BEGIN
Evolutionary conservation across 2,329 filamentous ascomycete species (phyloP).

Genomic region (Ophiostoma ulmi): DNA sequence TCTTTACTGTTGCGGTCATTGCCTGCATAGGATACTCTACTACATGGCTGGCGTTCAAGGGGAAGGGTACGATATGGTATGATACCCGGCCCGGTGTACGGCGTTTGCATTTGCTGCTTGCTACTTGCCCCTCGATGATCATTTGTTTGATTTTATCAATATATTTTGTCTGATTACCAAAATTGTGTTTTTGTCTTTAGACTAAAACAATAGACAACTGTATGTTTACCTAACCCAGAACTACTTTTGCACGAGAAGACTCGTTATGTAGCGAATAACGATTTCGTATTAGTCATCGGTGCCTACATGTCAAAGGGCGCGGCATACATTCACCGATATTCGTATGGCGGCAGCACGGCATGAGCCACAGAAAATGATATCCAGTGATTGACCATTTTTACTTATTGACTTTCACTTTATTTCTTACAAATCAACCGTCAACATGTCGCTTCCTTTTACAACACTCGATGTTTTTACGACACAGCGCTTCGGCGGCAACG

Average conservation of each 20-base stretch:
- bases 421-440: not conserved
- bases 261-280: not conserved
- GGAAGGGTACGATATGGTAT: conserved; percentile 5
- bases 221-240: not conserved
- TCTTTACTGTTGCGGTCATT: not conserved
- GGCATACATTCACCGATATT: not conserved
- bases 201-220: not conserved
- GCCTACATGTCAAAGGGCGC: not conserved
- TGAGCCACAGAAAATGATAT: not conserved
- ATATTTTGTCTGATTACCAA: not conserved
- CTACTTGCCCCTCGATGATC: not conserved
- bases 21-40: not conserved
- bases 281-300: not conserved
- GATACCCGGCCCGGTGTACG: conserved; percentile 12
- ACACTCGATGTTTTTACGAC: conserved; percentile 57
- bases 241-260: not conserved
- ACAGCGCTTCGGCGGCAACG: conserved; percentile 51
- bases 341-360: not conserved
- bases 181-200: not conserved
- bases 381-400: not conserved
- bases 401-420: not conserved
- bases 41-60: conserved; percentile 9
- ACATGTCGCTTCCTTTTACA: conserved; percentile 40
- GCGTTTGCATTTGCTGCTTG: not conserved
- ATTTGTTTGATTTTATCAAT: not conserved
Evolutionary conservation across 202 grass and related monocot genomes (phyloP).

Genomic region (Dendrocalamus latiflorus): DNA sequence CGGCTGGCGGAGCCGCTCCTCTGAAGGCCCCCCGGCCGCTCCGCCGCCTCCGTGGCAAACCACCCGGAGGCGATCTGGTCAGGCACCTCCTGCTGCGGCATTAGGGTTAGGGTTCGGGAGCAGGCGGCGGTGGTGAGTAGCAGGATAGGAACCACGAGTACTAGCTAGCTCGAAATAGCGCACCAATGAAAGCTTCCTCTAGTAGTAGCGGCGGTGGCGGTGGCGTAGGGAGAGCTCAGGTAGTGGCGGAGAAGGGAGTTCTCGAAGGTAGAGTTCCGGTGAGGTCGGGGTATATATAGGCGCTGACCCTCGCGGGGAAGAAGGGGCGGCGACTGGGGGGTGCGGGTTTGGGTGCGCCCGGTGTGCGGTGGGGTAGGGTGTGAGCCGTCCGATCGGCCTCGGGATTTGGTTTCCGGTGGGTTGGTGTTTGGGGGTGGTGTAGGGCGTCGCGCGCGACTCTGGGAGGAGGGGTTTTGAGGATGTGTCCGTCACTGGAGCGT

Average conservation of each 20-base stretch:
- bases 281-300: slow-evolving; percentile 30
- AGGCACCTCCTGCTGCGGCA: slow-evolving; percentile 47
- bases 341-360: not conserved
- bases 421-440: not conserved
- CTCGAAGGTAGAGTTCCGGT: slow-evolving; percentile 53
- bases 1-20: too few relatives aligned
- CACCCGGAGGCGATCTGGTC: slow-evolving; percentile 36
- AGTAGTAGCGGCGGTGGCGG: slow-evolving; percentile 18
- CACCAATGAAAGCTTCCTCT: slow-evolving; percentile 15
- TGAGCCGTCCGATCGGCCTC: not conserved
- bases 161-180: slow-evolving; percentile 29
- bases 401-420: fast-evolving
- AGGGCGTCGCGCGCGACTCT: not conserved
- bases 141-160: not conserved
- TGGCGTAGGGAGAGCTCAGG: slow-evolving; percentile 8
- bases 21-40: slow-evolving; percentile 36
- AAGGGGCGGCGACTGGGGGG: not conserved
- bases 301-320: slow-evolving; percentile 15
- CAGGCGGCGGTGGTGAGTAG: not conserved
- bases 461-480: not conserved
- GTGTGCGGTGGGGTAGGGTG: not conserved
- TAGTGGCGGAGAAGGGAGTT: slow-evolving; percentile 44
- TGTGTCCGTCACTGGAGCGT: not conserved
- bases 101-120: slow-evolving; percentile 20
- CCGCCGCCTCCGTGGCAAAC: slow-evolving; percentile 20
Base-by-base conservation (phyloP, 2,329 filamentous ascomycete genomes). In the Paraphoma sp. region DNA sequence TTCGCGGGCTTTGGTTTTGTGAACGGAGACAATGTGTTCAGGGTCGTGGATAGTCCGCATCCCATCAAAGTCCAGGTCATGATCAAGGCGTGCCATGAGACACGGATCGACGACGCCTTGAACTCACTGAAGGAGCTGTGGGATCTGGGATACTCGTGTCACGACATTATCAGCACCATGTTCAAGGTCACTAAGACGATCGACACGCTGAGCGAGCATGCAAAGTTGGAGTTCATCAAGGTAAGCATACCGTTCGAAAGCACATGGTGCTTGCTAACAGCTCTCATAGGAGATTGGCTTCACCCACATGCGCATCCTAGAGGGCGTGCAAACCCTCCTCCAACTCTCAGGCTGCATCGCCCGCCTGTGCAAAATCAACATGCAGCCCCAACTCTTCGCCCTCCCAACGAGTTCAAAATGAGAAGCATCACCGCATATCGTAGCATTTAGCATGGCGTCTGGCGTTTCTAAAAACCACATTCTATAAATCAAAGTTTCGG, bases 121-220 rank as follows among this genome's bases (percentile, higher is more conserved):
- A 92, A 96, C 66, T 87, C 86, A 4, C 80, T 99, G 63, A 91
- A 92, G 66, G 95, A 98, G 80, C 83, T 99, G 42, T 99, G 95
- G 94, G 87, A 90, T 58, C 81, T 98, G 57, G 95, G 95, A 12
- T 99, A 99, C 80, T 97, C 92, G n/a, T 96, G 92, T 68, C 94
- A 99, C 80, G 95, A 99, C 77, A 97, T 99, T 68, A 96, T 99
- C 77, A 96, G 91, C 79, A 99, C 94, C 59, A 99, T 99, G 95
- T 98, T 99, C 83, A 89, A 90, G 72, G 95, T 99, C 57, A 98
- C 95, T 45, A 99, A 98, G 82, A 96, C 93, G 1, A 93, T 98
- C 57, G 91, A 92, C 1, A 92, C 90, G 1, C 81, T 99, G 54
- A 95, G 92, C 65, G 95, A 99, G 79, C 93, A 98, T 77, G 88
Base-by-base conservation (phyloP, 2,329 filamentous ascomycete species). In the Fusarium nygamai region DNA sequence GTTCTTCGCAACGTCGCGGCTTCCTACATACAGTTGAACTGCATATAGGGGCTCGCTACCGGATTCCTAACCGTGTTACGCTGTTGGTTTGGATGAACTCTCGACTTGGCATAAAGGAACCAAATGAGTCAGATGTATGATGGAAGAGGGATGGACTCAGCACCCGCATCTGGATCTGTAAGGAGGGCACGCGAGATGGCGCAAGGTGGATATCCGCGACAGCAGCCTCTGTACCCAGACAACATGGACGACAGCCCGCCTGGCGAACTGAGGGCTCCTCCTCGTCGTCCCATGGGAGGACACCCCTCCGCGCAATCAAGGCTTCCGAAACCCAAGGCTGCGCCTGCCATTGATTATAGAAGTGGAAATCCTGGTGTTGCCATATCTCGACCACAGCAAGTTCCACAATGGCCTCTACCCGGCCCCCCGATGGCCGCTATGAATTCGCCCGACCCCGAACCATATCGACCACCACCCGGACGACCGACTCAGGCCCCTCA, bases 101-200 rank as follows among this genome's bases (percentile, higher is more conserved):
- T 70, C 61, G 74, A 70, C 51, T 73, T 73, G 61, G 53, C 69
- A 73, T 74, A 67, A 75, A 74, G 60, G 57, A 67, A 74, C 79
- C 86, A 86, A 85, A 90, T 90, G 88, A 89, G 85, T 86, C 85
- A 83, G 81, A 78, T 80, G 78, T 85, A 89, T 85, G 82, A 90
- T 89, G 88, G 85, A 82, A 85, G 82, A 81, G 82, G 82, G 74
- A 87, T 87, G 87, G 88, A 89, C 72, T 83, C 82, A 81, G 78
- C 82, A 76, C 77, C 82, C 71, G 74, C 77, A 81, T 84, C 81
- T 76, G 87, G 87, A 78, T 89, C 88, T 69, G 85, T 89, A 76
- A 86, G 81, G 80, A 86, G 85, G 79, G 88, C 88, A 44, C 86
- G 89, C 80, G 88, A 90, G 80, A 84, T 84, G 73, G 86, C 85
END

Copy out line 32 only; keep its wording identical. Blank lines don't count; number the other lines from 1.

- bases 281-300: slow-evolving; percentile 30